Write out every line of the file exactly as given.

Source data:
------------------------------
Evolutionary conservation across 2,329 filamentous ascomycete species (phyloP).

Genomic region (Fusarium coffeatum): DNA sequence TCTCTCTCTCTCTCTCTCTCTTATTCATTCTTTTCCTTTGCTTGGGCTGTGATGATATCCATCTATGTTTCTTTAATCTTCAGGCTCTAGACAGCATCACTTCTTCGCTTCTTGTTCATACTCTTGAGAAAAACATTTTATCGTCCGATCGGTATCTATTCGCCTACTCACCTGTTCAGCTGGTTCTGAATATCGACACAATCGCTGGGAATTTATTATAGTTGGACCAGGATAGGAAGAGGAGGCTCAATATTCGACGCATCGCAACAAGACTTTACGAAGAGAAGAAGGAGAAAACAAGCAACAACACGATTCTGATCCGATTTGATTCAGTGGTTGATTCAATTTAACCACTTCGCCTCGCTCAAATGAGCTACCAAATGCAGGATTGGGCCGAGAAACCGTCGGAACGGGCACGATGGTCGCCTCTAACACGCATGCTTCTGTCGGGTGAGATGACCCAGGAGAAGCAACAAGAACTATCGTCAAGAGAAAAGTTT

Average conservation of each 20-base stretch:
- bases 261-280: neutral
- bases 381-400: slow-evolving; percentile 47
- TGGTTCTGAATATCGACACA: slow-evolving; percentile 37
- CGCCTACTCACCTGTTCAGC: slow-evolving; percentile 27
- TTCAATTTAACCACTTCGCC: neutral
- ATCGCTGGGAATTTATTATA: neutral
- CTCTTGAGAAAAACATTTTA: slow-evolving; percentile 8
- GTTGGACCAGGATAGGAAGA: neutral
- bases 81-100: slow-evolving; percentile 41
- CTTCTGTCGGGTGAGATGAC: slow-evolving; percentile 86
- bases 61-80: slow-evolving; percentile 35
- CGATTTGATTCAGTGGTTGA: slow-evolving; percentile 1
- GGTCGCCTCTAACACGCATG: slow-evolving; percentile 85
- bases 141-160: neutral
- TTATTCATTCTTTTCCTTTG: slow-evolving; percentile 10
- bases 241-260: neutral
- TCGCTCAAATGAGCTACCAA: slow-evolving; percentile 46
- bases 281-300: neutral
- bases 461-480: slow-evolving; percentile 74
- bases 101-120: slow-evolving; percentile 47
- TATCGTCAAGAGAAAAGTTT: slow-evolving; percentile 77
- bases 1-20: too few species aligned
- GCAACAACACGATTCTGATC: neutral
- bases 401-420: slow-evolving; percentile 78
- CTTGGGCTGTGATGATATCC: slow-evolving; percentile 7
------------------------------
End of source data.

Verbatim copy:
Evolutionary conservation across 2,329 filamentous ascomycete species (phyloP).

Genomic region (Fusarium coffeatum): DNA sequence TCTCTCTCTCTCTCTCTCTCTTATTCATTCTTTTCCTTTGCTTGGGCTGTGATGATATCCATCTATGTTTCTTTAATCTTCAGGCTCTAGACAGCATCACTTCTTCGCTTCTTGTTCATACTCTTGAGAAAAACATTTTATCGTCCGATCGGTATCTATTCGCCTACTCACCTGTTCAGCTGGTTCTGAATATCGACACAATCGCTGGGAATTTATTATAGTTGGACCAGGATAGGAAGAGGAGGCTCAATATTCGACGCATCGCAACAAGACTTTACGAAGAGAAGAAGGAGAAAACAAGCAACAACACGATTCTGATCCGATTTGATTCAGTGGTTGATTCAATTTAACCACTTCGCCTCGCTCAAATGAGCTACCAAATGCAGGATTGGGCCGAGAAACCGTCGGAACGGGCACGATGGTCGCCTCTAACACGCATGCTTCTGTCGGGTGAGATGACCCAGGAGAAGCAACAAGAACTATCGTCAAGAGAAAAGTTT

Average conservation of each 20-base stretch:
- bases 261-280: neutral
- bases 381-400: slow-evolving; percentile 47
- TGGTTCTGAATATCGACACA: slow-evolving; percentile 37
- CGCCTACTCACCTGTTCAGC: slow-evolving; percentile 27
- TTCAATTTAACCACTTCGCC: neutral
- ATCGCTGGGAATTTATTATA: neutral
- CTCTTGAGAAAAACATTTTA: slow-evolving; percentile 8
- GTTGGACCAGGATAGGAAGA: neutral
- bases 81-100: slow-evolving; percentile 41
- CTTCTGTCGGGTGAGATGAC: slow-evolving; percentile 86
- bases 61-80: slow-evolving; percentile 35
- CGATTTGATTCAGTGGTTGA: slow-evolving; percentile 1
- GGTCGCCTCTAACACGCATG: slow-evolving; percentile 85
- bases 141-160: neutral
- TTATTCATTCTTTTCCTTTG: slow-evolving; percentile 10
- bases 241-260: neutral
- TCGCTCAAATGAGCTACCAA: slow-evolving; percentile 46
- bases 281-300: neutral
- bases 461-480: slow-evolving; percentile 74
- bases 101-120: slow-evolving; percentile 47
- TATCGTCAAGAGAAAAGTTT: slow-evolving; percentile 77
- bases 1-20: too few species aligned
- GCAACAACACGATTCTGATC: neutral
- bases 401-420: slow-evolving; percentile 78
- CTTGGGCTGTGATGATATCC: slow-evolving; percentile 7